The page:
By Doug Callahan

social securityStill not exactly sure how Social Security works? That’s OK – it’s only been around since 1935. Just kidding … this stuff can be confusing. Let’s see if we can help a little.

When President Roosevelt first signed the Social Security Act, it was a reaction to the Great Depression, and all the unemployment and poverty that resulted from it. The system is designed as a way for Americans to deposit a portion of their income into a fund, which is then used to provide social insurance to the poor, disabled, and elderly. The deal made with Americans is that they pay now, but they can collect later when they are senior citizens, or in the event that they became disabled or the survivor of a deceased spouse.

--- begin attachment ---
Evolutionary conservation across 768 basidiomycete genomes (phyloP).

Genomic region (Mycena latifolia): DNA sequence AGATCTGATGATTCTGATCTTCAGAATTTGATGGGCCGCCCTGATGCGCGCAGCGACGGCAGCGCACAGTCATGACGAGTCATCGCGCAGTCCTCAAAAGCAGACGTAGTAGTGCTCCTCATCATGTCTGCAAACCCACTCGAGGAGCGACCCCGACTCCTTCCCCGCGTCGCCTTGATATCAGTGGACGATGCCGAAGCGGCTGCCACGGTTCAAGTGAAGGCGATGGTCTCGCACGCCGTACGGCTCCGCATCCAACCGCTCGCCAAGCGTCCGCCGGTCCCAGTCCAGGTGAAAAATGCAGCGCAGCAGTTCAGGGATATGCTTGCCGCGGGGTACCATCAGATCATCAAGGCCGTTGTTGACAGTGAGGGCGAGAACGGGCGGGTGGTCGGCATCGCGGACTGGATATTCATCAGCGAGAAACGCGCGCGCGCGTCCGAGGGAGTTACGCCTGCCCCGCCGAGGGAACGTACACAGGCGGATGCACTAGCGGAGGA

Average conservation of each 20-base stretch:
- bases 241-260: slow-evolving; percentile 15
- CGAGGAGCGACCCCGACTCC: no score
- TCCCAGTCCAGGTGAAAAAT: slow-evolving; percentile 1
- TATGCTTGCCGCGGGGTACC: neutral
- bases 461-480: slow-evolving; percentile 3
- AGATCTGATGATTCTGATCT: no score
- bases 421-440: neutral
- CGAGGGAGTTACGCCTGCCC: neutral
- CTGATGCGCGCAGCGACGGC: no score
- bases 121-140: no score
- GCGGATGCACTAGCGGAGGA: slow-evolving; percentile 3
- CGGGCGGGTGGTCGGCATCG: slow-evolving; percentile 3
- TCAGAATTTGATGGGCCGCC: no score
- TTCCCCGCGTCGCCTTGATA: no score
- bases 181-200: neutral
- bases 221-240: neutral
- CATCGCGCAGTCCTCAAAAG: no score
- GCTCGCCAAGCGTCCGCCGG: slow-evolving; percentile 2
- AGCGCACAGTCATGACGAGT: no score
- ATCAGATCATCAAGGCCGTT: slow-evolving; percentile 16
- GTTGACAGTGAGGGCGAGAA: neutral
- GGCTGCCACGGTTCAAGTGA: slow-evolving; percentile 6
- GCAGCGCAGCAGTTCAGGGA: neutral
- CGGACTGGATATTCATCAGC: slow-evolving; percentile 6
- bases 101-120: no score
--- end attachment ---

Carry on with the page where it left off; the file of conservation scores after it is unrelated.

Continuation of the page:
To receive full retirement benefits from Social Security, you have to have put the required amount into the system, which usually requires you to have worked for at least 10 years. You can begin to receive Social Security benefits at 62, but it will be at a reduced amount. The age at which you can begin to receive full Social Security benefits depends on when you were born, but it will be somewhere between 65 and 67. Check the chart below for your exact year.

Year of Birth* Full Retirement Age
1937 or earlier 65
1938 65 and 2 months
1939 65 and 4 months
1940 65 and 6 months
1941 65 and 8 months
1942 65 and 10 months
1943–1954 66
1955 66 and 2 months
1956 66 and 4 months
1957 66 and 6 months
1958 66 and 8 months
1959 66 and 10 months
1960 and later 67
*If you were born on January 1st of any year you should refer to the previous year.

Source: Social Security Online

Of course, to receive any of these benefits, you have to actually apply for them. But that can easily be done at a local office or online.

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